Spain exhumed the embalmed body of Francisco Franco from a grandiose state mausoleum on Thursday, reburying it in more discreet grave in a country still conflicted over the dictator's decades-long regime.
The carefully-choreographed operation which began inside an imposing basilica in the Valle de los Caídos ("Valley of the Fallen') and ended some four hours later at a state cemetery outside of Madrid, was hailed by the government as ending "an insult to Spanish democracy".
"This decision puts an end to the moral outrage of the glorification of a dictator in a public space," said Prime Minister Pedro Sánchez. "It takes us one step closer to reconciliation... and gives prestige to our democracy, not only in our own eyes but in the eyes of the world."
The delicate procedure drew a line under a sombre drama which had threatened to open barely-healed wounds in a nation still divided over Franco's legacy 44 years after his death.
The diminutive dictator ruled Spain with an iron fist following the end of the 1936-1939 civil war and when he died in 1975, his body was laid in a tomb inside the vast basilica at Valley of the Fallen, some 50 kilometres (30 miles) northwest of Madrid.
It was there that 22 of his relatives went on Thursday morning to witness the opening of the grave which has drawn both tourists and right-wing sympathisers.
After removing the heavy flagstone, which reportedly weighed 1,500 kilogrammes (1.5 tonnes), the dilapidated casket was secured before being extracted and carried out into the light by eight family members. It was then transferred to a military helicopter for the brief flight to El Pardo where it was reburied alongside that of his wife in Mingorrubio state cemetery.
Also buried there is Rafael Trujillo, the dictator who ruled Dominican Republic until his assassination in 1961.
Gathered outside the cemetery, around 200 supporters, some draped in older Franco-era Spanish flags, others holding Falange banners, shouted "Long live Franco!"
"Franco will never die. For me, today is about loyalty. I had to come to thank him for everything he has done for us," said Miguel María Martínez, a pensioner from the Basque Country.
"We are living in difficult times but if he had been with us, the Catalan issue simply wouldn't have existed," said José Ramón Giménez, a 39-year-old delivery man referring to the separatist crisis in northeastern Spain.
Under Franco, Catalan language and culture was severely repressed.
"Everything that's happening in this country is the fault of these Socialists who have never stopped trying to humiliate us," he said bitterly.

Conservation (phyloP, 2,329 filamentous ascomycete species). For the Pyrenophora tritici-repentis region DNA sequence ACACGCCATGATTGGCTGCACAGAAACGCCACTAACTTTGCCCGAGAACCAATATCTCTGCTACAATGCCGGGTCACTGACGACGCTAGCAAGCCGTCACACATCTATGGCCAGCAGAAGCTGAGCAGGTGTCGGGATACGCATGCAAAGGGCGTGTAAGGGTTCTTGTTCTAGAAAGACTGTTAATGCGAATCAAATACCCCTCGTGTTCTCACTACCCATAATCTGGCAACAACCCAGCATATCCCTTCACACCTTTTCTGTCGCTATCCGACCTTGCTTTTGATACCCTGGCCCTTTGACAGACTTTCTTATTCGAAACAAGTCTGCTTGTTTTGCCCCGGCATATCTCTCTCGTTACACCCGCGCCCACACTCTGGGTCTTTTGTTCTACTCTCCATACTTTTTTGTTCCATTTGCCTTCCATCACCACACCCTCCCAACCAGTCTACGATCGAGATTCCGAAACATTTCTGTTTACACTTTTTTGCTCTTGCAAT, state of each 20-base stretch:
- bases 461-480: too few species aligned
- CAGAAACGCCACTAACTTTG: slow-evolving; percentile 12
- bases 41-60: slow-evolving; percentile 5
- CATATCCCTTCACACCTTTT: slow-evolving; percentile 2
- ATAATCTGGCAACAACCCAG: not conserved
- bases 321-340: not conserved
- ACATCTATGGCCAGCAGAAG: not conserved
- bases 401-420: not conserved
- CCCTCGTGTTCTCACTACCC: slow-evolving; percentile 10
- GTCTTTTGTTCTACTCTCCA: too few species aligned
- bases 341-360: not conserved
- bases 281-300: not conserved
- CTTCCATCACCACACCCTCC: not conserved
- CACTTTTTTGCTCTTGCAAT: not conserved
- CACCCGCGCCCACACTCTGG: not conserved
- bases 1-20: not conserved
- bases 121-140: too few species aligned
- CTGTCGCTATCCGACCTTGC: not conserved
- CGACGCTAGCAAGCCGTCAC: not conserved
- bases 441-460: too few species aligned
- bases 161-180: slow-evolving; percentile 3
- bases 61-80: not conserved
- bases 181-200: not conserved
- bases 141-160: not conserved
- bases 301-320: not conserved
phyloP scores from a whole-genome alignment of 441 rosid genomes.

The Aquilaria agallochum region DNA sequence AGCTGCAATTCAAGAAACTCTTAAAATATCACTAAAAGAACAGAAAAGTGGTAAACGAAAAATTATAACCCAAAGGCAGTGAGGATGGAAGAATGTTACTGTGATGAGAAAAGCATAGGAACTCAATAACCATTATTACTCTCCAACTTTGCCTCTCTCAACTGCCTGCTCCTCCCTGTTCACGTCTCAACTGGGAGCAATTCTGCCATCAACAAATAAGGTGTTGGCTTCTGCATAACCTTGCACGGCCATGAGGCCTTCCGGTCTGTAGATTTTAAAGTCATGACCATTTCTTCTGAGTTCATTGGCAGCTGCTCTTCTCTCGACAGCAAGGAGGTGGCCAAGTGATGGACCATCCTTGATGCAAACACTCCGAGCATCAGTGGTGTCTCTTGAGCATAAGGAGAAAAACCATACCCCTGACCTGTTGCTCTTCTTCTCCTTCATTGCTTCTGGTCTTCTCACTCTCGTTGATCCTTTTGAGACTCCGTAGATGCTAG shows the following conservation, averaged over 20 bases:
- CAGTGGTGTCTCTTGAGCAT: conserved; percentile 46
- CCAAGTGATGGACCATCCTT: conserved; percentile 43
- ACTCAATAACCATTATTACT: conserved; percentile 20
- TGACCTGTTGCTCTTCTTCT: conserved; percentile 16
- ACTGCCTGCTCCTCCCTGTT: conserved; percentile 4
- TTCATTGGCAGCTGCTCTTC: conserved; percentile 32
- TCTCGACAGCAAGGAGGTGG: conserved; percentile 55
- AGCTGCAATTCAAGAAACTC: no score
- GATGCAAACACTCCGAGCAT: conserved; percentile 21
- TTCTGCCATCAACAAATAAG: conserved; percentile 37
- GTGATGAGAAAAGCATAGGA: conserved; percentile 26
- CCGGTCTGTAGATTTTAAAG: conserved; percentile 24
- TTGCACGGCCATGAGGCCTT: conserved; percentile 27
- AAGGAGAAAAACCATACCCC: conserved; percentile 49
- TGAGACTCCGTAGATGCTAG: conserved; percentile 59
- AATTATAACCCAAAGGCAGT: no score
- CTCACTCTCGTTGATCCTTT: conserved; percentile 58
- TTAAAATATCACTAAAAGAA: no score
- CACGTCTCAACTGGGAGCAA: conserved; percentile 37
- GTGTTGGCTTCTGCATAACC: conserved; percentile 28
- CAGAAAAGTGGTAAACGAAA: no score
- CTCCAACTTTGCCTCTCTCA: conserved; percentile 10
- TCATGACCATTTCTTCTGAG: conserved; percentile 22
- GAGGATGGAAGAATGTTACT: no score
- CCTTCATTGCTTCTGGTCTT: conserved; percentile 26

Since Sánchez came to power in June 2018, he has made moving Franco's remains a priority, although the plans were delayed by legal challenges posed by the family.
But with the operation taking place before a November 10 election, his rivals have cried foul, with Pablo Iglesias of the radical leftwing Podemos saying Sanchez had unearthed "Franco's mummy" to win votes.
Spaniards are divided over the exhumation, with 43 percent in favour, 32.5 percent against and the rest undecided, according to an El Mundo poll published earlier this month.
Ordered by Franco in 1940 to celebrate his "glorious [Catholic] crusade" against the "godless" Republicans, the Valley of the Fallen monument was constructed over almost 20 years.
Partly built by the forced labour of political prisoners, the site is one of Europe's largest mass graves, housing the remains of over 30,000 dead from both sides of a civil war that was triggered by Franco's rebellion against an elected Republican government.
Most had fought for Franco but the monument also contains the bones of many Republican opponents who were moved there from across the country without their families being informed.
In 2017, Parliament approved a non-binding motion calling for Franco's remains to be removed from the Valley of the Fallen, but it was ignored by the former conservative government of Mariano Rajoy.
Speaking to reporters, Deputy Prime Minister Carmen Calvo said the removal of Franco's remains would change the significance of the hillside monument.
"The Valley of the Fallen, in due time, will be a place of memory, of honour for those who are there," she said.
"There are many things to do but the fundamental goal of removing the dictator from where his victims lay was very important."